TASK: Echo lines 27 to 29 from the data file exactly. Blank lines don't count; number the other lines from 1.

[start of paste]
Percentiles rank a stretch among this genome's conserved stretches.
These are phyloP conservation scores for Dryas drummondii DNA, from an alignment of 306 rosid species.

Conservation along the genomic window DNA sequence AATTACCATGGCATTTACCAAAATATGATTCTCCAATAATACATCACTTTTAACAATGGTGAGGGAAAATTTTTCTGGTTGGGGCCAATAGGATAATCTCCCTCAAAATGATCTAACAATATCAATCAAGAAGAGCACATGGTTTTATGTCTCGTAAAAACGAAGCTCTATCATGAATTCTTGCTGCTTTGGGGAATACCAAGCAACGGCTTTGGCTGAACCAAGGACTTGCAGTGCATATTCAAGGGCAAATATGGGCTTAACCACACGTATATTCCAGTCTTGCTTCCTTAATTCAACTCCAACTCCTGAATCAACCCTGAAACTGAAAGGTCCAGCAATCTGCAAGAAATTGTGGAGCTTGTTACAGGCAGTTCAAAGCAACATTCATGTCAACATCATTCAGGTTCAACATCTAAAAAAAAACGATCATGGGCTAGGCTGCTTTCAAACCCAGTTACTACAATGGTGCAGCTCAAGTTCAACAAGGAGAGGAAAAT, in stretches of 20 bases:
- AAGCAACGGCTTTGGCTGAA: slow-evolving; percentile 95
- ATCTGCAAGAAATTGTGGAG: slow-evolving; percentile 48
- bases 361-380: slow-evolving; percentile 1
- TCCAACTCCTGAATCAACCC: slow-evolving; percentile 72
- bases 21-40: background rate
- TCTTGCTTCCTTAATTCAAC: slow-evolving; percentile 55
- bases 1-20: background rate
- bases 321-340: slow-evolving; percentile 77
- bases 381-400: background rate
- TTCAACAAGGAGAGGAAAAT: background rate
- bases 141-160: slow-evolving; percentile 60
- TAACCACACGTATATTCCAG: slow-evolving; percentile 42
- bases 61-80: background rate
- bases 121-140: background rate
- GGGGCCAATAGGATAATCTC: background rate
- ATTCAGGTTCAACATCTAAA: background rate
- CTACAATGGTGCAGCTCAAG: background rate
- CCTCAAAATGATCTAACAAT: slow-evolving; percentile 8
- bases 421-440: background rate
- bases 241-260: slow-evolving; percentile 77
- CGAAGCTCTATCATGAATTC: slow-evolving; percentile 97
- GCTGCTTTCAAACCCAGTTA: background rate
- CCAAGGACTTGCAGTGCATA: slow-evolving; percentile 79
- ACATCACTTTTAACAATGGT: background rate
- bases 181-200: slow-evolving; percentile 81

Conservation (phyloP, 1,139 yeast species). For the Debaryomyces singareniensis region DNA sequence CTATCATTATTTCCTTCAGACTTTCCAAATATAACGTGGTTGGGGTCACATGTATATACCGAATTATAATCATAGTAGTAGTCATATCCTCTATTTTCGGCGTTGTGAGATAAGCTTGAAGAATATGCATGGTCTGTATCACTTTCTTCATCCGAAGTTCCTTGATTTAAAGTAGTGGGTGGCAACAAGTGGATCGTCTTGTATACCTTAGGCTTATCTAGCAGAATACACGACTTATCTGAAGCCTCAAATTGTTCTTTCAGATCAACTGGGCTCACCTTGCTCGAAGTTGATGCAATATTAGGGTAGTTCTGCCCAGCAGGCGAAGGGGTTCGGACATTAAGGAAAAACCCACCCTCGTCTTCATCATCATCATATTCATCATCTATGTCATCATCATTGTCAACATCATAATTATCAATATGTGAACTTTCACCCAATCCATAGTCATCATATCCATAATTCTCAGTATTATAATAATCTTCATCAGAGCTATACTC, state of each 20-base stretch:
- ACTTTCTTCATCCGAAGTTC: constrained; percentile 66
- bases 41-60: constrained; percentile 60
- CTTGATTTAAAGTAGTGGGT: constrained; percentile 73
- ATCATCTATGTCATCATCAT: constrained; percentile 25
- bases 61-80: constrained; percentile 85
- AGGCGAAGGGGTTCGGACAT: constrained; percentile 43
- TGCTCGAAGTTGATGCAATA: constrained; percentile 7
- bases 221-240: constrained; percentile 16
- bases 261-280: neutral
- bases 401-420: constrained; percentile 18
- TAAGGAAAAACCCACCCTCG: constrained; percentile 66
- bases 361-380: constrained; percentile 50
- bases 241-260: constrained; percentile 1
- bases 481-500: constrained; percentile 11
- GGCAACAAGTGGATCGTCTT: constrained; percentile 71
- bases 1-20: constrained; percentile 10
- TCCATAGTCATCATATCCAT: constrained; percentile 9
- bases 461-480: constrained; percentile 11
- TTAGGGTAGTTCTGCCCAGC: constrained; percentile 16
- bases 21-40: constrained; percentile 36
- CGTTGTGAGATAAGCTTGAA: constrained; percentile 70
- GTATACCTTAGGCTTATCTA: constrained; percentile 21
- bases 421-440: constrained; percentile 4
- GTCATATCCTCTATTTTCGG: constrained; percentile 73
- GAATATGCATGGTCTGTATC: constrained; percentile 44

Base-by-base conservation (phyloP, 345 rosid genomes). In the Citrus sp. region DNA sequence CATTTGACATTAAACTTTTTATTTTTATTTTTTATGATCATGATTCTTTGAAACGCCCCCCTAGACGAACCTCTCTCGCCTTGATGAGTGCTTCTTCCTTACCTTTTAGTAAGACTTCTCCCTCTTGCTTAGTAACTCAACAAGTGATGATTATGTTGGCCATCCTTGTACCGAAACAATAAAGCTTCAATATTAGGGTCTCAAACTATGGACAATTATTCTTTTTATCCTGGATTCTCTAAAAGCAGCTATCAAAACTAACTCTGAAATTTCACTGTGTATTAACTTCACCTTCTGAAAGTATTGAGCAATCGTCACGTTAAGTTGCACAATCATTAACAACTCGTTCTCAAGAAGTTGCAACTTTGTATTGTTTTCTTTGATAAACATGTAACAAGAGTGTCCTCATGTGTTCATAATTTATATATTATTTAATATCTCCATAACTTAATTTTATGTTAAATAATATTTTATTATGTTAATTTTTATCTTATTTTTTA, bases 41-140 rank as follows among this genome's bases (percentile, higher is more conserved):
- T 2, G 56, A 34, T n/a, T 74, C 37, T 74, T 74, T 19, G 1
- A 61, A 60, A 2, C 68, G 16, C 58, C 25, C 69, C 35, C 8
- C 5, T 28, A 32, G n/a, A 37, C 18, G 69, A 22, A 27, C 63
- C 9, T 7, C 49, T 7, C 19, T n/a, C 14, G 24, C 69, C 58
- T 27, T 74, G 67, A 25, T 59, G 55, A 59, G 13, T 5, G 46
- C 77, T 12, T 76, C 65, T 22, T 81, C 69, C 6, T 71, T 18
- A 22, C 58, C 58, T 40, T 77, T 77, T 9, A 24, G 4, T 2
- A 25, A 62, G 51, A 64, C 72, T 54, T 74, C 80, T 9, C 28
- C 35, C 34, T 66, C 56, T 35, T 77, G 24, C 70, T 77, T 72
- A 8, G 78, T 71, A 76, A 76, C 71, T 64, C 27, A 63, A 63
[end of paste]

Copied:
- ACATCACTTTTAACAATGGT: background rate
- bases 181-200: slow-evolving; percentile 81

Conservation (phyloP, 1,139 yeast species). For the Debaryomyces singareniensis region DNA sequence CTATCATTATTTCCTTCAGACTTTCCAAATATAACGTGGTTGGGGTCACATGTATATACCGAATTATAATCATAGTAGTAGTCATATCCTCTATTTTCGGCGTTGTGAGATAAGCTTGAAGAATATGCATGGTCTGTATCACTTTCTTCATCCGAAGTTCCTTGATTTAAAGTAGTGGGTGGCAACAAGTGGATCGTCTTGTATACCTTAGGCTTATCTAGCAGAATACACGACTTATCTGAAGCCTCAAATTGTTCTTTCAGATCAACTGGGCTCACCTTGCTCGAAGTTGATGCAATATTAGGGTAGTTCTGCCCAGCAGGCGAAGGGGTTCGGACATTAAGGAAAAACCCACCCTCGTCTTCATCATCATCATATTCATCATCTATGTCATCATCATTGTCAACATCATAATTATCAATATGTGAACTTTCACCCAATCCATAGTCATCATATCCATAATTCTCAGTATTATAATAATCTTCATCAGAGCTATACTC, state of each 20-base stretch: